Remember when dealing with a home with dogs of a different breeds, ages, sizes, genders that the rules for one dog might not be the same for another. That's alright! My pint size Schnauzer is definitely allowed to do things that my 60lb Aussies are not.  My puppy also has different rules than my trustworthy adult dogs and that's alright too. He'll have his chance to earn the same privileges. My puppy tends to get more training time and exercise time to make up for his extra rules. Life isn't always fair and that's alright! 

If you're experiencing any aggression type issue with multiple dogs in the house make sure to contact a qualified positive reinforcement trainer to give you some guidance. 

Monday, October 4, 2010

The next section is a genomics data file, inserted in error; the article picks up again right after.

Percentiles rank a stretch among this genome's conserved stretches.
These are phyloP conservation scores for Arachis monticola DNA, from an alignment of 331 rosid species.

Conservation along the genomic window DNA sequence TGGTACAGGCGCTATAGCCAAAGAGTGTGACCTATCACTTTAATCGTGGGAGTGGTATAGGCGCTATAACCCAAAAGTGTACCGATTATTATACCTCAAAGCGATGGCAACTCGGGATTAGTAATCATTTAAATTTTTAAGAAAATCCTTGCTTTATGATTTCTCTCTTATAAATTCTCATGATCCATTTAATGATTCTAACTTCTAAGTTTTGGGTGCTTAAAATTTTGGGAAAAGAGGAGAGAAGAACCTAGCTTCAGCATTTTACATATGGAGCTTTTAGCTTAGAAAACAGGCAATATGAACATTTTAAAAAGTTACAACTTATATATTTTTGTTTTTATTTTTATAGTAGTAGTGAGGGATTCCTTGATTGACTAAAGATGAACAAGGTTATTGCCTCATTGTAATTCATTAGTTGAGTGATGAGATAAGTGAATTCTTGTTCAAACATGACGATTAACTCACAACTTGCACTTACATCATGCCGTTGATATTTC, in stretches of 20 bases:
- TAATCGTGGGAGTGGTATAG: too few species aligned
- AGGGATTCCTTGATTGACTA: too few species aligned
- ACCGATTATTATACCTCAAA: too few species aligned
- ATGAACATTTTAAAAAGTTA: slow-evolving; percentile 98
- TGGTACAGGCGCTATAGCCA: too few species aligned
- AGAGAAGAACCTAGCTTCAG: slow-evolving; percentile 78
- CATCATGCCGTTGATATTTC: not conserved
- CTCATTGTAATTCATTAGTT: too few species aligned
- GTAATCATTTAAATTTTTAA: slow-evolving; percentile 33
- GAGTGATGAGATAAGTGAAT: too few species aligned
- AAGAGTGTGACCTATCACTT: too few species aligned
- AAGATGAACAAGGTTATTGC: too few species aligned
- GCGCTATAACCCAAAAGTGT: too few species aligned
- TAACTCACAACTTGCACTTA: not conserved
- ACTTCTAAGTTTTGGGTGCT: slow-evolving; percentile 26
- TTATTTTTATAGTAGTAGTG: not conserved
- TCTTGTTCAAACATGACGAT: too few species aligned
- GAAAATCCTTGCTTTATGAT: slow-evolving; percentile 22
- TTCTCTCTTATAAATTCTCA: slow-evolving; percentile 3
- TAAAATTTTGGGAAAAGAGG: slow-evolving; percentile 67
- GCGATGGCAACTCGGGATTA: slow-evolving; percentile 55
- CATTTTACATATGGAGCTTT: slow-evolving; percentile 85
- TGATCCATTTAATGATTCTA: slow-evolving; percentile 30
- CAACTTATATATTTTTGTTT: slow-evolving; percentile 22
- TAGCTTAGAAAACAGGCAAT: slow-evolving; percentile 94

The Urban Dog

Not too long ago I ran into a young woman who had recently purchased a Rottweiler puppy. Of course being me I couldn't help but share some advice and bring my dogs out for some socialization. Her pup was fearful of both dogs and people. The owner had also been struggling to walk her on leash and to eliminate pulling she had tied to the leash around the puppy's waist to create discomfort when she pulled (this confused the puppy and caused anxiety). 
I showed her how to use a balance leash (re: tellington touch) and gave the little one some treats that I always seem to have on hand. She settled down and eventually played with my crew a bit. The owner admitted she didn't know what she was doing and thanked me for my leash advice.

My suggestion that she attend a puppy socialization class was met with utter disbelief on her part. She stated that her previous dogs did not attend training class and were great pets furthermore she didn't have the money since she had already paid for the puppy and a vet exam.